MOYERS: Read this for me.
HEDGES: "During a lull I dashed across an empty square and found shelter behind a house. My heart was racing. Adrenaline coursed through my bloodstream. I was safe. I made it back to the capital. And like most war correspondents, I soon considered the experience a great cosmic joke. I drank away the fear and excitement in a seedy bar in downtown San Salvador. Most people, after such an experience, would learn to stay away. I was hooked. "
Hedges began an essay on truthout.org, while reviewing other authors writing about the Iraqi war, with these paragraphs:
The vanquished know war. They see through the empty jingoism of those who use the abstract words of glory, honor, and patriotism to mask the cries of the wounded, the senseless killing, war profiteering, and chest-pounding grief. They know the lies the victors often do not acknowledge, the lies covered up in stately war memorials and mythic war narratives, filled with stories of courage and comradeship. They know the lies that permeate the thick, self-important memoirs by amoral statesmen who make wars but do not know war. The vanquished know the essence of war-death. They grasp that war is necrophilia. They see that war is a state of almost pure sin with its goals of hatred and destruction. They know how war fosters alienation, leads inevitably to nihilism, and is a turning away from the sanctity and preservation of life. All other narratives about war too easily fall prey to the allure and seductiveness of violence, as well as the attraction of the godlike power that comes with the license to kill with impunity. But the words of the vanquished come later, sometimes long after the war, when grown men and women unpack the suffering they endured as children, what it was like to see their mother or father killed or taken away, or what it was like to lose their homes, their community, their security, and be discarded as human refuse. But by then few listen. The truth about war comes out, but usually too late. We are assured by the war-makers that these stories have no bearing on the glorious violent enterprise the nation is about to inaugurate. And, lapping up the myth of war and its sense of empowerment, we prefer not to look.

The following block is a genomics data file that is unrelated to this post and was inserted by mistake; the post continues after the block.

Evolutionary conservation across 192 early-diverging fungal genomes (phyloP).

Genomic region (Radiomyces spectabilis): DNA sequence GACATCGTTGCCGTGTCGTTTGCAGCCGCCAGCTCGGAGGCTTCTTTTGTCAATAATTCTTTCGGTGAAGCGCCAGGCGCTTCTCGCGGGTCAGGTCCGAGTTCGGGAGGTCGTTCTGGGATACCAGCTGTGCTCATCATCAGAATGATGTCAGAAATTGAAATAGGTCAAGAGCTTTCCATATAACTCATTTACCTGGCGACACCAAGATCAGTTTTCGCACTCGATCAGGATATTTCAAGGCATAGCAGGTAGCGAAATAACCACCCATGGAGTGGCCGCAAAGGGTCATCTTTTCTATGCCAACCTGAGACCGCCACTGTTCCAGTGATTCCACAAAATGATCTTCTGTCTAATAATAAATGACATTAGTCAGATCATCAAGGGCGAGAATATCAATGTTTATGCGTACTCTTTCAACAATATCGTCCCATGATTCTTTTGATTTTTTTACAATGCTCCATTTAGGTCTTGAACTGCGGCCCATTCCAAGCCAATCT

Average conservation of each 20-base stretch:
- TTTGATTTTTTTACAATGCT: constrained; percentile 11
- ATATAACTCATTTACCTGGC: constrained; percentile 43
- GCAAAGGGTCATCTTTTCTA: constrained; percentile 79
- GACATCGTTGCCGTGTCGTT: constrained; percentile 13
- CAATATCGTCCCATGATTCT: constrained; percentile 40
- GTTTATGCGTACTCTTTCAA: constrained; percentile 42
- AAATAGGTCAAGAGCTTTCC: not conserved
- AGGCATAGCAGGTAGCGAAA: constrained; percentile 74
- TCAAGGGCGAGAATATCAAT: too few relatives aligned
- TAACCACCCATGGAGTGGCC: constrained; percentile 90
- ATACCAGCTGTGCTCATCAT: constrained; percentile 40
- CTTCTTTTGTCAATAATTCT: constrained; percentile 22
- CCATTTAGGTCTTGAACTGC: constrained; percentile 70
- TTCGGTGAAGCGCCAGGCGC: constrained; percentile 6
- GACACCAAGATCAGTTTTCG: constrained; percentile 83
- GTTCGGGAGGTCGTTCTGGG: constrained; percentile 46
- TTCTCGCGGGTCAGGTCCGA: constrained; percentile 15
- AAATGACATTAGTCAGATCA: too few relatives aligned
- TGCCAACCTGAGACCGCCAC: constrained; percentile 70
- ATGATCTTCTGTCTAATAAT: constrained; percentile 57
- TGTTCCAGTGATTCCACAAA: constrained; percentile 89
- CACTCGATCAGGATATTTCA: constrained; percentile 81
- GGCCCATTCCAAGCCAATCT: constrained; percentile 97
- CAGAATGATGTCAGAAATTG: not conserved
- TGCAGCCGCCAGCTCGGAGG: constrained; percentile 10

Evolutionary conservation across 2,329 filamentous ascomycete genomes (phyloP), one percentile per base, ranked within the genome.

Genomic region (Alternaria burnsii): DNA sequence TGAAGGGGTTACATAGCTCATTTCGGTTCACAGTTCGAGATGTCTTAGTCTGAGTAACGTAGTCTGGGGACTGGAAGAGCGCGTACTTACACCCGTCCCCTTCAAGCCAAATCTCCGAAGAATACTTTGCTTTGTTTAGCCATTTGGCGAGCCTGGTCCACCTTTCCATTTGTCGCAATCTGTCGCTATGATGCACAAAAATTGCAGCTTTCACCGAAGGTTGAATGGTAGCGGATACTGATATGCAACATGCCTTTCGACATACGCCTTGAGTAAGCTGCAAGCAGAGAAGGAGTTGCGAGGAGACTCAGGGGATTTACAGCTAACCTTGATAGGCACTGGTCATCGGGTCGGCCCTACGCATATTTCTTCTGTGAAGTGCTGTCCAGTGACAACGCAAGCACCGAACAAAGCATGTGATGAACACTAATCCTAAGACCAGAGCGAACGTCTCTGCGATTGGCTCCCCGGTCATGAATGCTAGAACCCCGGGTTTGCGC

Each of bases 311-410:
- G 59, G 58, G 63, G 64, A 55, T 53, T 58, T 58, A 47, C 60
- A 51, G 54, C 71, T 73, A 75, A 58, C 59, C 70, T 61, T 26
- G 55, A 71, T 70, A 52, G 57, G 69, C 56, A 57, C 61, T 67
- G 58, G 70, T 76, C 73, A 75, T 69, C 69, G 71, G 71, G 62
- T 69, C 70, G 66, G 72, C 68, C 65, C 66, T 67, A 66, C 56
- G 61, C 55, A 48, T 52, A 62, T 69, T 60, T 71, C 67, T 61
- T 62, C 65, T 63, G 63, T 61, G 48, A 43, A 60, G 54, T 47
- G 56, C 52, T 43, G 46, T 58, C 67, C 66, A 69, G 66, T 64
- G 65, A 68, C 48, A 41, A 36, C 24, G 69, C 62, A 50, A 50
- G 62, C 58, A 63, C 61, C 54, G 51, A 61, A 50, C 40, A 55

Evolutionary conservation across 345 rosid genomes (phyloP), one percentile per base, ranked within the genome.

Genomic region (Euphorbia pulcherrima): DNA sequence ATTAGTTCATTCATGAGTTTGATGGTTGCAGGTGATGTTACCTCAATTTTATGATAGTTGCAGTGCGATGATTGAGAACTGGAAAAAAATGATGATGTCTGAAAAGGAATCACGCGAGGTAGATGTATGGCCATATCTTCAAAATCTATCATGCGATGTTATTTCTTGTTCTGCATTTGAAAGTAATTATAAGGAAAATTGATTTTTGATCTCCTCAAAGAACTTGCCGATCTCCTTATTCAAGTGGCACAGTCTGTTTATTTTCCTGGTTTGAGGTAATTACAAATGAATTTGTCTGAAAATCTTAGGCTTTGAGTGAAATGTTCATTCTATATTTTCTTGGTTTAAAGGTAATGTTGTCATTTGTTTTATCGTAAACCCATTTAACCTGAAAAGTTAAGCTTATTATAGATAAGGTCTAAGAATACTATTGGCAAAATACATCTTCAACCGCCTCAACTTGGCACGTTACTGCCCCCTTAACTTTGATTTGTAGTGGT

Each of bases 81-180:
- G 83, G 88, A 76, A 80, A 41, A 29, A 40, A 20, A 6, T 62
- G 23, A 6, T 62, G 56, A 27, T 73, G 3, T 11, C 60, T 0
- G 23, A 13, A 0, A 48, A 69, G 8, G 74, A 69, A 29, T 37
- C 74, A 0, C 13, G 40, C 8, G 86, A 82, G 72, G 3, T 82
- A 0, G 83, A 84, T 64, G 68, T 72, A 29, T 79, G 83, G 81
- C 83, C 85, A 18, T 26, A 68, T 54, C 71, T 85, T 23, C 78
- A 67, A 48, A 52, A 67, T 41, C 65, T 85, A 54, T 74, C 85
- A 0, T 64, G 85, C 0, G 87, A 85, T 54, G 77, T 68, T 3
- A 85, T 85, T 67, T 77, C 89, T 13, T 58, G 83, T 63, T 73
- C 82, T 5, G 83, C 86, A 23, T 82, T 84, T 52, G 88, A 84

With the inconceivable consequences of our foreign policies toward Iraq, Afghanistan, and now Iran, and our practical ignorance of the entire continent of Africa, our failed policies toward North Korea and even Communist China, our own dead soldiers and the innumerable victims of this violence are usurped in today’s seat of our government, as the Senate holds hearings on and votes on a Constitutional Amendment to outlaw marriage between same-sex partners. Did I actually see that out of the corner of my eye? Is our own hypocrisy that great? What do we fear, if not the death of hundreds and hundreds of thousands, but rather the union of consenting adult individuals? Perhaps I should actually look at this closer.
As he continues to drive he notices that his hands and fingers on the steering wheel have become thick and rough as his father’s had been. He thinks of the night four years ago when, after visiting him in the hospital, the drive back to Providence from New Britain, Connecticut was nearly impossible in a torrential rainstorm that obliterated all vision, like a pounding world of water tearing through him. He thought that his father looked as though he were getting better. No sooner had he gotten in the house when the phone rang, however, and he was summoned back to Connecticut immediately. Now the slanting rain was a challenge, a force against which he must prevail. He was too late; upon his arrival in the basement ICU of the hospital he was met by the attending physician who told him that his father had died about a half an hour before. He was led to a room where his father lay, still with a length of breathing tube attached in his mouth. It struck him as odd. His father seemed to be snorkeling into oblivion.